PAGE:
You can view his products on his website They have many products for many areas of the body that are psoriasis specific. I highly recommend taking a look.

You can have a listen to Tony and I in my support group Overcoming Psoriasis at . Wishing you all health and wellness. #psoriasis

Psoriasis and Depression

Depression is the number one comorbidity of psoriasis. Psoriasis is a chronic condition that affects the well-being and quality of life of patients. The disease is associated with an increased risk of depression and suicidality, which may not be fully understood by the general population. It is crucial to understand the effect this disease has on mental health and determine risk factors that may help identify patients who are susceptible to depression and suicidality. Risk factors discussed in this article include age, gender, and severity of disease in psoriasis patients. Of these, age and severity of disease are significant with a clear association of increased depression and suicidality found in patients who are younger or have more severe disease. Although there is evidence that psoriasis treatments can improve both disease and associated depression symptoms, there are high rates of undertreatment. By identifying high-risk psoriasis patients, dermatologists can aim for optimal treatment of the disease and thus help alleviate the associated psychiatric burden.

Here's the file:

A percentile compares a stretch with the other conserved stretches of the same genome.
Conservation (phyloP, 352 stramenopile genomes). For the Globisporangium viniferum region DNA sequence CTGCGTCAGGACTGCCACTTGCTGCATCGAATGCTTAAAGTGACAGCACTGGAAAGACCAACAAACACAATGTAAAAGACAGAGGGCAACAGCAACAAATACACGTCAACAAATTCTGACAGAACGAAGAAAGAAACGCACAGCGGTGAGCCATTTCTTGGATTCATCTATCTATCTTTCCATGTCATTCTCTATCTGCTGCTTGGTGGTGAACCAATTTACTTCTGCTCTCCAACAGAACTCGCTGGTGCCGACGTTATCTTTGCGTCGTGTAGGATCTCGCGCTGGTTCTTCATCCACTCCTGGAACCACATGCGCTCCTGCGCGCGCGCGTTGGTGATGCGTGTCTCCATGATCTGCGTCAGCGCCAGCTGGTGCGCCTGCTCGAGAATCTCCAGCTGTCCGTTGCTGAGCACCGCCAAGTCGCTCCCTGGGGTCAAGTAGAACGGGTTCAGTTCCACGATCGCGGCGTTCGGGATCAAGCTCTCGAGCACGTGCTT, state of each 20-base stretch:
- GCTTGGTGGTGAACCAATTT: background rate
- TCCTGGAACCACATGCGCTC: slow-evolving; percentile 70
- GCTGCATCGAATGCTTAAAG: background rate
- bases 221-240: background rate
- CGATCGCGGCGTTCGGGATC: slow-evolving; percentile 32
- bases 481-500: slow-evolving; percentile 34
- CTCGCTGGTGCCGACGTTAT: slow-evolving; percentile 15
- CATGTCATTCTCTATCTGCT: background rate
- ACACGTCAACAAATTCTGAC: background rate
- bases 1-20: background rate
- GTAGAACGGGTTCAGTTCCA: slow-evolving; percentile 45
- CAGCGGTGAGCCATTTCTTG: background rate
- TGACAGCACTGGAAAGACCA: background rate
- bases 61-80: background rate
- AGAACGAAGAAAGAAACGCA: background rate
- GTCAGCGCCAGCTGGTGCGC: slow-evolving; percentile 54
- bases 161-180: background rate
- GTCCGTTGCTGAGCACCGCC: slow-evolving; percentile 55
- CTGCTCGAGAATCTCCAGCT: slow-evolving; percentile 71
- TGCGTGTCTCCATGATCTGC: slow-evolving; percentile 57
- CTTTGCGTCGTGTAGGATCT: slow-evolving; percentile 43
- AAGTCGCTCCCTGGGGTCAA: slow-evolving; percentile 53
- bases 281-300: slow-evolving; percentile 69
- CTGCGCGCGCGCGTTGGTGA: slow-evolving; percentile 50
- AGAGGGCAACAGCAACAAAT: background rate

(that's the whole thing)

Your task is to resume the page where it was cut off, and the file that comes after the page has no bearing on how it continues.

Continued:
I need to confess how I feel. I openly admit I battle mild depression almost everyday. I often wonder what my life would be like without having this insidious disease.

I’ve struggled with psoriasis for 32 years. It’s been a difficult journey and I’m doing the best I can. I had such high hopes and expectations for life before I was diagnosed. It was a pivotal moment when my body became covered with psoriasis. Suddenly I was fighting to get healthy.